Of all the alarms that have been sounded over the decline of local news, perhaps none was louder than the one in Denver, Colorado, five years ago this month. In what became known as the Denver Rebellion, editorial page editor Chuck Plunkett wrote a front-page editorial calling for the Post’s hedge-fund owner, Alden Global Capital, to sell the paper to local interests. Plunkett wrote:
We call for action. Consider this editorial and this Sunday’s Perspective offerings a plea to Alden — owner of Digital First Media, one of the largest newspaper chains in the country — to rethink its business strategy across all its newspaper holdings. Consider this also a signal to our community and civic leaders that they ought to demand better. Denver deserves a newspaper owner who supports its newsroom. If Alden isn’t willing to do good journalism here, it should sell The Post to owners who will.
Unfortunately, Alden did not sell; after all, there were still profits to be squeezed out. At one time, the Post employed a newsroom of about 300 people, and its competitor, the Rocky Mountain News, had another 300. But the Rocky was shut down by a different chain owner years ago, and by the time that Plunkett wrote his manifesto, Alden was in the process of downsizing the Post again, from about 100 journalists to 60.
But journalism in Denver survived. Earlier this month, Plunkett wrote an opinion piece for The Colorado Sun looking back on the past five years. The Sun grew out of the Post: 10 senior people left after the rebellion and launched a digital-only news project that has grown to a couple of dozen people. This time around, Plunkett, now at the University of Colorado in Boulder, took a more optimistic view:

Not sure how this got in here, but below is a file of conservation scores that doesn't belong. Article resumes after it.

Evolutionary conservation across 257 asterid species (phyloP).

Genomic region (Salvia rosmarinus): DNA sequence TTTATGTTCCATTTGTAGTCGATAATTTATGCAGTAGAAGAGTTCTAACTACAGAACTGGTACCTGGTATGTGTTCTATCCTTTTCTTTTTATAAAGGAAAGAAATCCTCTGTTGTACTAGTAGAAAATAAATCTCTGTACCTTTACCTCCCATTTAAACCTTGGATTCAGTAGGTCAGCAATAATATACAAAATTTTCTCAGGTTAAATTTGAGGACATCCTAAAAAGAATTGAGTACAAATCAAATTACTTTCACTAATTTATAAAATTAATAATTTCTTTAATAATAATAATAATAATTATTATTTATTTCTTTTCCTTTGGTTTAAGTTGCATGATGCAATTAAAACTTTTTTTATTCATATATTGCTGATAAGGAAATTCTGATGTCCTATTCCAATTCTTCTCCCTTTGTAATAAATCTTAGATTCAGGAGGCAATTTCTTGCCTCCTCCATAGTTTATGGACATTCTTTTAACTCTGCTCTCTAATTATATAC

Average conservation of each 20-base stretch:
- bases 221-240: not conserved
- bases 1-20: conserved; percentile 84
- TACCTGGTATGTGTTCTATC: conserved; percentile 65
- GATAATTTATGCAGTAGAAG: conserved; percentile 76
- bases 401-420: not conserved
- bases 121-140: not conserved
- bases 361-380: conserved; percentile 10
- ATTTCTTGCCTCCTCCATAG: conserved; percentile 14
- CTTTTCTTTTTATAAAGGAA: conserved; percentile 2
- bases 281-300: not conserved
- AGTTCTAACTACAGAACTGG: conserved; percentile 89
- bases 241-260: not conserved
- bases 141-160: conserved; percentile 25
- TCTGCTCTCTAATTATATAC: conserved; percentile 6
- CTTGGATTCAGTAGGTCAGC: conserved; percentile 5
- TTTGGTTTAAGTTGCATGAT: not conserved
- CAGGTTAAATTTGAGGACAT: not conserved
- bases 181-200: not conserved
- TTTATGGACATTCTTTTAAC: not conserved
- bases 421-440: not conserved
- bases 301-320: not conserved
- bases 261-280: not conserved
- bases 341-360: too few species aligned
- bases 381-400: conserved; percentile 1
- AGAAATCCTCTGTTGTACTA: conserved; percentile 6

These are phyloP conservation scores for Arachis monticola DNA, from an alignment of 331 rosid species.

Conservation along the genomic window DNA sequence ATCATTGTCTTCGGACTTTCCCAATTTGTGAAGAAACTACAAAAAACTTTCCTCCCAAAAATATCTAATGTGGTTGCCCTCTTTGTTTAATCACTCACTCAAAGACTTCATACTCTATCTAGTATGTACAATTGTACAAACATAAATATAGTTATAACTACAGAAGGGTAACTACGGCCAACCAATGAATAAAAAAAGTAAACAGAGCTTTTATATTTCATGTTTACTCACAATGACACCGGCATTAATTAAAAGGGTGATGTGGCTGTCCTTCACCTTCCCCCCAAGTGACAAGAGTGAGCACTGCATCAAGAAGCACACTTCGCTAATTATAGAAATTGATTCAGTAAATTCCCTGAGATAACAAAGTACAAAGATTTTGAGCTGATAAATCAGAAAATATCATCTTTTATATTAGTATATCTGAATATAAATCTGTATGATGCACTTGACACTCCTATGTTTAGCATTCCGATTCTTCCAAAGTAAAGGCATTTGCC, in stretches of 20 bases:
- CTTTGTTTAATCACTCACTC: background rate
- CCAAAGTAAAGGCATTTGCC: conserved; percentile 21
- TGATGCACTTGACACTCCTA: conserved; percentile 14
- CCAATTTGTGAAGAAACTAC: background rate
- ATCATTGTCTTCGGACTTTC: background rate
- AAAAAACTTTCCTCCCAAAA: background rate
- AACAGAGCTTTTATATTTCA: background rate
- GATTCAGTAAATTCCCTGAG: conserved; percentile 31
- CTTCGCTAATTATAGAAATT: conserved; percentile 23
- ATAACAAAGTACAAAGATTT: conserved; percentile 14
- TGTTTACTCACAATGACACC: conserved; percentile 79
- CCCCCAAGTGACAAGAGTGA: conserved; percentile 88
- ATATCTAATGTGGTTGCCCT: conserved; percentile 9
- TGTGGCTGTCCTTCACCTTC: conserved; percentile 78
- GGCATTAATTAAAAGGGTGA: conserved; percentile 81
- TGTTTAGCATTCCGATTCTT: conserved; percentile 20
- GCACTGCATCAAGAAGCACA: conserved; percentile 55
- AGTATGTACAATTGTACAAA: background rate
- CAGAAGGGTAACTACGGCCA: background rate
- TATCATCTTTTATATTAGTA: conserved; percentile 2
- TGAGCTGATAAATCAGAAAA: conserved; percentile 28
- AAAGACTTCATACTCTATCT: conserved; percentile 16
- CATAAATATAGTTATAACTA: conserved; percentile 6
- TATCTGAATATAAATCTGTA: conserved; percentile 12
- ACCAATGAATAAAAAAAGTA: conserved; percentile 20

So much new talent has bubbled up around us as a result it’s difficult to keep track. The legislature’s got more reporters than you shake a stick at. Who could deny the excellence and the ambition of presenting and covering Denver’s recent mayoral debates?…
Hey, it’s heartening to see media companies banging around like they want to fight. Think of how bad off we’d be if we didn’t have such energy.
What’s happened in Colorado led Ellen Clegg and me to include it in our book, “What Works in Community News,” which will be published by Beacon Press early next year. I visited the Denver area in September 2021 and learned that the metro region is being well served. The Sun, the Post, Colorado Public Radio and another startup, The Denver Gazette, were all doing good work.
The problem, though, was in those places that weren’t within commuting distance of Denver. The news deserts that exist in the rural parts of the state were why The Colorado Sun was trying to provide some statewide coverage rather than merely focusing on Denver. So it was heartening to see that several papers whose owners wanted to move on have been acquired by a small chain. The indefatigable Corey Hutchins of Colorado College reports that O’Rourke Media Group, based in Arizona, is the new owner of Colorado papers in Salida, Buena Vista, Leadville, Park County and Fairplay.
“I feel like I’m taking over newsrooms that are well resourced,” the chain’s CEO, Jim O’Rourke, told Hutchins. “I like that, because that gives us an opportunity to come in and work with this team on things that we can do differently moving forward — things that we could do to help. And it’s better starting from a position like this versus going into a totally distressed situation where the previous company gutted the place.”
The news desert problem is real. But what’s happened in Denver and, now, in rural Colorado demonstrates what I’ve seen since I started reporting on the local news crisis some 15 years ago: Where there is failure there is also opportunity.
More: Ellen and I recently interviewed former Denver Post editor Greg Moore on our podcast, “What Works: The Future of Local News.” And in June 2021, I wrote about how 24 weekly and monthly papers in the Denver suburbs were saved through an effort that included The Colorado Sun.